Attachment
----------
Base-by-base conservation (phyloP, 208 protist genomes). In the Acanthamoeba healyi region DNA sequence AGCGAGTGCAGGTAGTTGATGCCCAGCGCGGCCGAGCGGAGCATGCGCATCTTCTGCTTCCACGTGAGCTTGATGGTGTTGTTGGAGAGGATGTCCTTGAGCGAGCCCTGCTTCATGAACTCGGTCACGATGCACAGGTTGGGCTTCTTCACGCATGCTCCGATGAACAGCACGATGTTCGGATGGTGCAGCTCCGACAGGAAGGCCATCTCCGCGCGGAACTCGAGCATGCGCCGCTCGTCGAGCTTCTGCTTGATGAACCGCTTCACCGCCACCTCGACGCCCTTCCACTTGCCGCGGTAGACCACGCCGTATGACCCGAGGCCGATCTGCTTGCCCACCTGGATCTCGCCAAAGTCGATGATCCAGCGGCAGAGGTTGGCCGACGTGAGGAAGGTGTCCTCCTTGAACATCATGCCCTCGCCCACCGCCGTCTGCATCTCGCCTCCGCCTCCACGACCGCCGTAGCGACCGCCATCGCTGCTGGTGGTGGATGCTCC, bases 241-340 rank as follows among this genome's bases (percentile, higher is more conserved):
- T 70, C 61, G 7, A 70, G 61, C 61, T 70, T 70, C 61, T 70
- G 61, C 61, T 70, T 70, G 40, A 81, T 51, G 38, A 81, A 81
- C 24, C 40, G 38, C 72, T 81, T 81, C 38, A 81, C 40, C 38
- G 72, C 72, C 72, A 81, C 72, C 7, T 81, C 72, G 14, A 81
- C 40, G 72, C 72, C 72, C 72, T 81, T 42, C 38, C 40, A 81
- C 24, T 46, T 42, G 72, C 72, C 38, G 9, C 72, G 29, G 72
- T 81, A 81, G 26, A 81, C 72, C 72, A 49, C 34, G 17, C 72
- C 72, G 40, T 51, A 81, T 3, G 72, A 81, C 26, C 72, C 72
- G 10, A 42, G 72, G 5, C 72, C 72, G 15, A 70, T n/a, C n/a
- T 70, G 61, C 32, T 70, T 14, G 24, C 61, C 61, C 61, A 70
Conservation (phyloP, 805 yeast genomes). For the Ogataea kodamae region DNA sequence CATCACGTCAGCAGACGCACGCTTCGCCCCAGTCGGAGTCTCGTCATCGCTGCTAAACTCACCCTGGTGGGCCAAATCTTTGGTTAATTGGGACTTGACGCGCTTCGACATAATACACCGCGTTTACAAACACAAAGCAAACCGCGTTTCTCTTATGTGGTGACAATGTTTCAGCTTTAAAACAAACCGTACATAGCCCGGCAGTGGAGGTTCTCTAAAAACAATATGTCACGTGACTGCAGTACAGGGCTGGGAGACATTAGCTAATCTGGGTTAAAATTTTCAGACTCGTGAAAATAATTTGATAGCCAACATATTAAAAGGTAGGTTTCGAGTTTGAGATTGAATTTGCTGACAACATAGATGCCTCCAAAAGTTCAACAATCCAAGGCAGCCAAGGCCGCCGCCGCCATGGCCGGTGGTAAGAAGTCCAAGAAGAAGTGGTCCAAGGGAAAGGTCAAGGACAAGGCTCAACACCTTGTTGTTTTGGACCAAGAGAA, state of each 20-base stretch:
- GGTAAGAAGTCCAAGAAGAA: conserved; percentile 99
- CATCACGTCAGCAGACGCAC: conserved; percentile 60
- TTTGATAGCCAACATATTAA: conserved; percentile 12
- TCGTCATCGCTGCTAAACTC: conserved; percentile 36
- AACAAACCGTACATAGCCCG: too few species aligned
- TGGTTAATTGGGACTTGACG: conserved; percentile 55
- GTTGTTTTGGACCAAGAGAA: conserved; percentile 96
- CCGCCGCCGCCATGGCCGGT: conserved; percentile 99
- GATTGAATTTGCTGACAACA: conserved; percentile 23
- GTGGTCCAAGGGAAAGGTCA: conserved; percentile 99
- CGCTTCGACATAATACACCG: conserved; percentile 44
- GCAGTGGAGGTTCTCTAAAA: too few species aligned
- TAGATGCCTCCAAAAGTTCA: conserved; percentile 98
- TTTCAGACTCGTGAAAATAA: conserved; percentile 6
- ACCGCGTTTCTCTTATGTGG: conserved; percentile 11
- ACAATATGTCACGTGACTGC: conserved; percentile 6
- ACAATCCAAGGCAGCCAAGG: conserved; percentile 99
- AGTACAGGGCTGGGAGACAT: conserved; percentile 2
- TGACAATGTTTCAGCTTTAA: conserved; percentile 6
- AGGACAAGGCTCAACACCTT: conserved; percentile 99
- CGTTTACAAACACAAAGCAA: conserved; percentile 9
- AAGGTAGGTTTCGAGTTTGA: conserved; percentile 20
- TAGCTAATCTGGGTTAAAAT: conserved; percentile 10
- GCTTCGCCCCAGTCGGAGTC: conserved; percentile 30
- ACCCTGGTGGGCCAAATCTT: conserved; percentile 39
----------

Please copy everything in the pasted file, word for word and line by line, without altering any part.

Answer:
Base-by-base conservation (phyloP, 208 protist genomes). In the Acanthamoeba healyi region DNA sequence AGCGAGTGCAGGTAGTTGATGCCCAGCGCGGCCGAGCGGAGCATGCGCATCTTCTGCTTCCACGTGAGCTTGATGGTGTTGTTGGAGAGGATGTCCTTGAGCGAGCCCTGCTTCATGAACTCGGTCACGATGCACAGGTTGGGCTTCTTCACGCATGCTCCGATGAACAGCACGATGTTCGGATGGTGCAGCTCCGACAGGAAGGCCATCTCCGCGCGGAACTCGAGCATGCGCCGCTCGTCGAGCTTCTGCTTGATGAACCGCTTCACCGCCACCTCGACGCCCTTCCACTTGCCGCGGTAGACCACGCCGTATGACCCGAGGCCGATCTGCTTGCCCACCTGGATCTCGCCAAAGTCGATGATCCAGCGGCAGAGGTTGGCCGACGTGAGGAAGGTGTCCTCCTTGAACATCATGCCCTCGCCCACCGCCGTCTGCATCTCGCCTCCGCCTCCACGACCGCCGTAGCGACCGCCATCGCTGCTGGTGGTGGATGCTCC, bases 241-340 rank as follows among this genome's bases (percentile, higher is more conserved):
- T 70, C 61, G 7, A 70, G 61, C 61, T 70, T 70, C 61, T 70
- G 61, C 61, T 70, T 70, G 40, A 81, T 51, G 38, A 81, A 81
- C 24, C 40, G 38, C 72, T 81, T 81, C 38, A 81, C 40, C 38
- G 72, C 72, C 72, A 81, C 72, C 7, T 81, C 72, G 14, A 81
- C 40, G 72, C 72, C 72, C 72, T 81, T 42, C 38, C 40, A 81
- C 24, T 46, T 42, G 72, C 72, C 38, G 9, C 72, G 29, G 72
- T 81, A 81, G 26, A 81, C 72, C 72, A 49, C 34, G 17, C 72
- C 72, G 40, T 51, A 81, T 3, G 72, A 81, C 26, C 72, C 72
- G 10, A 42, G 72, G 5, C 72, C 72, G 15, A 70, T n/a, C n/a
- T 70, G 61, C 32, T 70, T 14, G 24, C 61, C 61, C 61, A 70
Conservation (phyloP, 805 yeast genomes). For the Ogataea kodamae region DNA sequence CATCACGTCAGCAGACGCACGCTTCGCCCCAGTCGGAGTCTCGTCATCGCTGCTAAACTCACCCTGGTGGGCCAAATCTTTGGTTAATTGGGACTTGACGCGCTTCGACATAATACACCGCGTTTACAAACACAAAGCAAACCGCGTTTCTCTTATGTGGTGACAATGTTTCAGCTTTAAAACAAACCGTACATAGCCCGGCAGTGGAGGTTCTCTAAAAACAATATGTCACGTGACTGCAGTACAGGGCTGGGAGACATTAGCTAATCTGGGTTAAAATTTTCAGACTCGTGAAAATAATTTGATAGCCAACATATTAAAAGGTAGGTTTCGAGTTTGAGATTGAATTTGCTGACAACATAGATGCCTCCAAAAGTTCAACAATCCAAGGCAGCCAAGGCCGCCGCCGCCATGGCCGGTGGTAAGAAGTCCAAGAAGAAGTGGTCCAAGGGAAAGGTCAAGGACAAGGCTCAACACCTTGTTGTTTTGGACCAAGAGAA, state of each 20-base stretch:
- GGTAAGAAGTCCAAGAAGAA: conserved; percentile 99
- CATCACGTCAGCAGACGCAC: conserved; percentile 60
- TTTGATAGCCAACATATTAA: conserved; percentile 12
- TCGTCATCGCTGCTAAACTC: conserved; percentile 36
- AACAAACCGTACATAGCCCG: too few species aligned
- TGGTTAATTGGGACTTGACG: conserved; percentile 55
- GTTGTTTTGGACCAAGAGAA: conserved; percentile 96
- CCGCCGCCGCCATGGCCGGT: conserved; percentile 99
- GATTGAATTTGCTGACAACA: conserved; percentile 23
- GTGGTCCAAGGGAAAGGTCA: conserved; percentile 99
- CGCTTCGACATAATACACCG: conserved; percentile 44
- GCAGTGGAGGTTCTCTAAAA: too few species aligned
- TAGATGCCTCCAAAAGTTCA: conserved; percentile 98
- TTTCAGACTCGTGAAAATAA: conserved; percentile 6
- ACCGCGTTTCTCTTATGTGG: conserved; percentile 11
- ACAATATGTCACGTGACTGC: conserved; percentile 6
- ACAATCCAAGGCAGCCAAGG: conserved; percentile 99
- AGTACAGGGCTGGGAGACAT: conserved; percentile 2
- TGACAATGTTTCAGCTTTAA: conserved; percentile 6
- AGGACAAGGCTCAACACCTT: conserved; percentile 99
- CGTTTACAAACACAAAGCAA: conserved; percentile 9
- AAGGTAGGTTTCGAGTTTGA: conserved; percentile 20
- TAGCTAATCTGGGTTAAAAT: conserved; percentile 10
- GCTTCGCCCCAGTCGGAGTC: conserved; percentile 30
- ACCCTGGTGGGCCAAATCTT: conserved; percentile 39